The First Humans: Origin and Early Evolution of the Genus Homo (Vertebrate Paleobiology and Paleoanthropology)
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There are some issues in human paleontology that seem to be timeless. Most deal with the origin and early evolution of our own genus – something about which we should care. Some of these issues pertain to taxonomy and systematics. How many species of Homo were there in the Pliocene and Pleistocene? How do we identify the earliest members the genus Homo? If there is more than one Plio-Pleistocene species, how do they relate to one another, and where and when did they evolve? Other issues relate to questions about body size, proportions and the functional adaptations of the locomotor skeleton. When did the human postcranial “Bauplan” evolve, and for what reasons? What behaviors (and what behavioral limitations) can be inferred from the postcranial bones that have been attributed to Homo habilis and Homo erectus? Still other issues relate to growth, development and life history strategies, and the biological and archeological evidence for diet and behavior in early Homo. It is often argued that dietary change played an important role in the origin and early evolution of our genus, with stone tools opening up scavenging and hunting opportunities that would have added meat protein to the diet of Homo. Still other issues relate to the environmental and climatic context in which this genus evolved.
another H. erectus individual, S7–37 from Sangiran, Java, are examples of where such evidence has been useful in reconstructing dental development in H. erectus. Histological analysis of S7–37 allowed Dean et al. (2001) to cross-match the internal microstructure of the developing M1 with the developing Pm4, even though the specimen was adult. Combining information from all these specimens is gradually allowing us to build a chronology of tooth formation and eruption for the species. A preliminary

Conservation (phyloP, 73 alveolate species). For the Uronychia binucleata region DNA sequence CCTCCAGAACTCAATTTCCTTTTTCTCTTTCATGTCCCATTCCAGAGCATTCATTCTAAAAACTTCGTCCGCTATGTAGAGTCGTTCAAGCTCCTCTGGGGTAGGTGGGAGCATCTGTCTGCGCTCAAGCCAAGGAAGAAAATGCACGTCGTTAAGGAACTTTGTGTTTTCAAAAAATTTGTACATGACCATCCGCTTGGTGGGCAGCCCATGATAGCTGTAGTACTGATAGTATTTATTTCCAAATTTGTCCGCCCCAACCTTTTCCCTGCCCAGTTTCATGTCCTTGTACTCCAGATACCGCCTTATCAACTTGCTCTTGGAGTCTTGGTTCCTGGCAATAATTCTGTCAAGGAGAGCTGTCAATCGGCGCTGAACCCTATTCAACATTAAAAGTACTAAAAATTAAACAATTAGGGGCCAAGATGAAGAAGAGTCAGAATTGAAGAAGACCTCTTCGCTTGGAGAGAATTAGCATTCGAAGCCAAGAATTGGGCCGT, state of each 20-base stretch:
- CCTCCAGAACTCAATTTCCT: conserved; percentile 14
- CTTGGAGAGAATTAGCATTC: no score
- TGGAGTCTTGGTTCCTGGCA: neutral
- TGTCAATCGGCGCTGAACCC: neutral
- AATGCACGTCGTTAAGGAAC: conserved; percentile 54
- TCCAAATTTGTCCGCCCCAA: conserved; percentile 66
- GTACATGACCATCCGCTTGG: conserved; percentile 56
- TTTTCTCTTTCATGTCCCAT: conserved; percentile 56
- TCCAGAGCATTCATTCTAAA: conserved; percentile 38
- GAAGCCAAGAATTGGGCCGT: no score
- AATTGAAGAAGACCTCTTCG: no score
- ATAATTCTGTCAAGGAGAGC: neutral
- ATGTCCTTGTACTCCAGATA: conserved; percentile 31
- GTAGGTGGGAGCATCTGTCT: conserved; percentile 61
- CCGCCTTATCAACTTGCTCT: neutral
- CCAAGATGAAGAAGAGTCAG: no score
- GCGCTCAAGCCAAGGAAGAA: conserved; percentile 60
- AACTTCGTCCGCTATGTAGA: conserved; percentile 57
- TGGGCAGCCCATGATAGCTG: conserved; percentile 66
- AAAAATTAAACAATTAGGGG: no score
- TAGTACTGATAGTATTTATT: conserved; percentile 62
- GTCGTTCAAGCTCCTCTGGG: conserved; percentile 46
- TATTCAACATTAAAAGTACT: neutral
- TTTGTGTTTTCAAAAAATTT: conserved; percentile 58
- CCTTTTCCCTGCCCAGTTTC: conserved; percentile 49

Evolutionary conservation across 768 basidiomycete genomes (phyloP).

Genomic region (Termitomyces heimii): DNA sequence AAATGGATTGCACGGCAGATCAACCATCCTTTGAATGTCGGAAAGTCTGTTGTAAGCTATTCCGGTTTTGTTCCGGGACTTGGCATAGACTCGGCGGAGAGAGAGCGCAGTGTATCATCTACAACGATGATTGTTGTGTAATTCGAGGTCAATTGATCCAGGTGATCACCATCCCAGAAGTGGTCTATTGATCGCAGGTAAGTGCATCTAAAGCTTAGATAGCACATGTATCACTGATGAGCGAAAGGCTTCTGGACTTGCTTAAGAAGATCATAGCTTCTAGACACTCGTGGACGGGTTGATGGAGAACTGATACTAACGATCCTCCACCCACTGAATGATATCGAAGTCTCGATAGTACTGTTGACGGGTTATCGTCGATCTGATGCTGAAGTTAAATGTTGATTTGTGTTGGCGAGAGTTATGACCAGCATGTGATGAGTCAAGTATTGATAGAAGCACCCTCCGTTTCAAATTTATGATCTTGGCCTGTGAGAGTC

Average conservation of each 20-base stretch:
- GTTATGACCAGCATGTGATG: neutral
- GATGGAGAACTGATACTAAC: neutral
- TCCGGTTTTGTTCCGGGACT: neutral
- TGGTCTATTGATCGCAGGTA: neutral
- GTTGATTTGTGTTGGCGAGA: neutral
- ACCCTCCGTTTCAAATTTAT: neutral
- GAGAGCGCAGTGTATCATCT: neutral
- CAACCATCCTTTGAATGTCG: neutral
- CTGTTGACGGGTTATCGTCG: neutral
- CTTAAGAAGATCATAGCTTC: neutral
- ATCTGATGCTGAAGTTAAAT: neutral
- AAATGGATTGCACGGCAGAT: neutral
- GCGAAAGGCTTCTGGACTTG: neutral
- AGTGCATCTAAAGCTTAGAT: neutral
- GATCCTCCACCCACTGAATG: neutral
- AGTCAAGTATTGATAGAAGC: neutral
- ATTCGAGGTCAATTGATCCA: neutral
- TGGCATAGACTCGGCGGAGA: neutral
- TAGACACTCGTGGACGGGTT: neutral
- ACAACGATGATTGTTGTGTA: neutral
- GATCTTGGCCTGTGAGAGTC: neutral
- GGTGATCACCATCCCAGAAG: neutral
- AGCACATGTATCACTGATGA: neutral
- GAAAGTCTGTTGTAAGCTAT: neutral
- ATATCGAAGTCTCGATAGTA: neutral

Caucasus. Nature 373, 509–512. Grine, F.E., 1986. Dental evidence for dietary differences in Australopithecus and Paranthropus: a quantitative analysis of permanent molar microwear. Journal of Human Evolution 15, 783–822. Grine, F.E., 2005. Early Homo at Swartkrans, South Africa: a review of the evidence and an evaluation of recently proposed morphs. South African Journal of Science 101, 43–52. Grine, F.E., Ungar, P.S., Teaford, M.F., 2002. Error rates in dental microwear quantification using
which to compute the estimated total endocranial capacity of OH 7. By the end of 1963 the first result was obtained. I was amazed at its high value, 675–680 cm3. At that time, the mean capacity for A. africanus was 504 cm3, though later studies by Holloway cropped this average to 441–442 cm3. The mean for Homo erectus at that stage was 974 cm3. Thus, the estimated value for OH 7 lay between the means for A. africanus and H. erectus. The OH 7 value also lay between the highest value in the A.
paradigm of the early 1960s. Just as the “prematurity” of Dart’s (1925) Australopithecus africanus lasted a quarter of a century before being overcome, that of Homo habilis took about 15 years before the species gained wide acceptance. Tobias dates the turning of the tide to its recognition by F. Clark Howell (1978) in his compendious chapter in the Evolution of African Mammals. He notes that a consensus then seemingly developed that H. habilis was a “good species,” but that two other proposals
al., 2003). Although the evidence for such a distinction has not been accepted by all workers (e.g., Suwa et al., 1996; Miller, 1991, 2000; Dunsworth and Walker, 2002; Lee and Wolpoff, 2005), including Tobias, the number of Homo species represented by the Early Pleistocene fossils in East Africa remains very much an open issue (Baab, 2008). The second proposal to which Tobias alludes addresses the nature of the genus itself. In Chapter 3, Bernard Wood asks whether the fossils attributed to Homo